Knowing the Name of Something vs. Knowing How To Identify Something

Richard Feynman: The Difference Between Knowing the Name of Something and Knowing Something

From the post:


In this short clip (below), Feynman articulates the difference between knowing the name of something and understanding it.

See that bird? It’s a brown-throated thrush, but in Germany it’s called a halzenfugel, and in Chinese they call it a chung ling and even if you know all those names for it, you still know nothing about the bird. You only know something about people; what they call the bird. Now that thrush sings, and teaches its young to fly, and flies so many miles away during the summer across the country, and nobody knows how it finds its way.

Knowing the name of something doesn’t mean you understand it. We talk in fact-deficient, obfuscating generalities to cover up our lack of understanding.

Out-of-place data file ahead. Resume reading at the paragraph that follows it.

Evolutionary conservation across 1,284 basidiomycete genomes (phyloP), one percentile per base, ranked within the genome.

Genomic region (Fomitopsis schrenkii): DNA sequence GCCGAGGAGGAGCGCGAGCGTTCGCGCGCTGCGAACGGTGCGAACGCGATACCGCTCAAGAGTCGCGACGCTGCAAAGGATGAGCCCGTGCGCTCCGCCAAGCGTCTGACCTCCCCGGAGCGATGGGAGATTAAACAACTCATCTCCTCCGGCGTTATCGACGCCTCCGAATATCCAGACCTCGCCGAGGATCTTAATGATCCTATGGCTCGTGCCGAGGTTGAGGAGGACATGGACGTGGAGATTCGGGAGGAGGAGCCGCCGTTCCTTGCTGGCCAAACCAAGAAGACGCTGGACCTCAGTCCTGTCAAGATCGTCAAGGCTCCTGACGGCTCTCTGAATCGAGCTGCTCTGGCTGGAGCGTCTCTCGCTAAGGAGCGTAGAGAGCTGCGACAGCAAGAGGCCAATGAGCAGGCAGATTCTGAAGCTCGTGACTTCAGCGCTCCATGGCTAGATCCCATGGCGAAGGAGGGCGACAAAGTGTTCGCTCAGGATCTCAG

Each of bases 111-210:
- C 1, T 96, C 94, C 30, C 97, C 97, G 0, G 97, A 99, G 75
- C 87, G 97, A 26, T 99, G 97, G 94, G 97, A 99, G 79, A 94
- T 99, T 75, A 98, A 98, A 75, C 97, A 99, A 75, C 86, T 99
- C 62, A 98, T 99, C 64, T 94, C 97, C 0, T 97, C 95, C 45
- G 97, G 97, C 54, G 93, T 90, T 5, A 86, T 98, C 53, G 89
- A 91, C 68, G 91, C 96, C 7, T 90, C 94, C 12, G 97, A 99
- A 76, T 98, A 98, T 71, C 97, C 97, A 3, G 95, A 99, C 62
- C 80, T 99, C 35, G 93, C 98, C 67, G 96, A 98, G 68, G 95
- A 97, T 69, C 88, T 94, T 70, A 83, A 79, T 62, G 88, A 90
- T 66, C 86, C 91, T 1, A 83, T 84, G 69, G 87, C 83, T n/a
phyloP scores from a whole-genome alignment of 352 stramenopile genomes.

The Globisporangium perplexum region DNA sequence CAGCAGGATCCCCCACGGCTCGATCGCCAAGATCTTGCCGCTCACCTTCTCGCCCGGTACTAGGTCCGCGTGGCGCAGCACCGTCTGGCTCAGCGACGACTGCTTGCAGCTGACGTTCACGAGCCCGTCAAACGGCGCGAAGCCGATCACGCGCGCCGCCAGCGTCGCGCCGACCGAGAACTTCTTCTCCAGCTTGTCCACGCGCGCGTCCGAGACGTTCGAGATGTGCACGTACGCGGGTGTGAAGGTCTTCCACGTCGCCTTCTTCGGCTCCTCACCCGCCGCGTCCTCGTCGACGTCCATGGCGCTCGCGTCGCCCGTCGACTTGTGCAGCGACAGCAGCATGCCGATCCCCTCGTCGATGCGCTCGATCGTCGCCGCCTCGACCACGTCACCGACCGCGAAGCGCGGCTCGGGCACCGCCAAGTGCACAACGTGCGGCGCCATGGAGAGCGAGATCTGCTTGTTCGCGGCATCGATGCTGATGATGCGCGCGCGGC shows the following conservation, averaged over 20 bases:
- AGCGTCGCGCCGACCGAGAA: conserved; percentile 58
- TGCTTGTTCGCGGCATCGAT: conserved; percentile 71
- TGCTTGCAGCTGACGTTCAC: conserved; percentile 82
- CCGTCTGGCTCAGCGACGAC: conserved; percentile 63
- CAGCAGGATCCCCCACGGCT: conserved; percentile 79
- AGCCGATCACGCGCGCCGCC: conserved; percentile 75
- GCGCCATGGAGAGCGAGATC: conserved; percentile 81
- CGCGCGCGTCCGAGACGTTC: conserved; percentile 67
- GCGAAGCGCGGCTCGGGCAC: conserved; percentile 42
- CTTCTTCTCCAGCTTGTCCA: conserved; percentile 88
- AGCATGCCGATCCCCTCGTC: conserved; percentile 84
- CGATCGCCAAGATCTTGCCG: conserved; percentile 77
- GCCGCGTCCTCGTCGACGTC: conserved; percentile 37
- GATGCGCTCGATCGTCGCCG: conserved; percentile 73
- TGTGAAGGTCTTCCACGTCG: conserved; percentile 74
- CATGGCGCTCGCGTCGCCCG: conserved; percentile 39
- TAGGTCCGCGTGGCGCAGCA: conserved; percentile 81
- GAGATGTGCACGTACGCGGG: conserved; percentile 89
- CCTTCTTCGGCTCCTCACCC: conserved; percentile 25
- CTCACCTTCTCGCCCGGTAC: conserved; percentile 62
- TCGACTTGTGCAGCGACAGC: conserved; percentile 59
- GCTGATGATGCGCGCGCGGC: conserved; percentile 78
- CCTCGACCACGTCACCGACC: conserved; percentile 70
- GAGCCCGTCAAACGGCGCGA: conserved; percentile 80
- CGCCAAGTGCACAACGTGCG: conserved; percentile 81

You won’t get to see the Feynman quote live because it has been blocked by BBC Worldwide on copyright grounds. No doubt they make a bag full of money every week off that 179 second clip of Feynman.

The stronger point for Feynman would be to point out that you can’t recognize anything on the basis of knowing a name.

I may be sitting next to Cindy Lou Who on the bus but knowing her name isn’t going to help me to recognize her.

Knowing the name of someone or something isn’t useful unless you know something about the person or thing you associate with a name.

That is you know when it is appropriate to use the name you have learned and when to say: “Sorry, I don’t know your name or the name of (indicating in some manner).” At which point you will learn a new name and store a new set of properties to know when to use that name, instead of any other name you know.

Everyone does that exercise, learning new names and the properties that establish when it is appropriate to use a particular name. And we do so seamlessly.

So seamlessly that when called upon to make explicit “how” we know which name to use, subject identification in other words, it takes a lot of effort.

It’s enough effort that it should be done only when necessary and when we can show the user an immediate semantic ROI for their effort.

More on this to follow.

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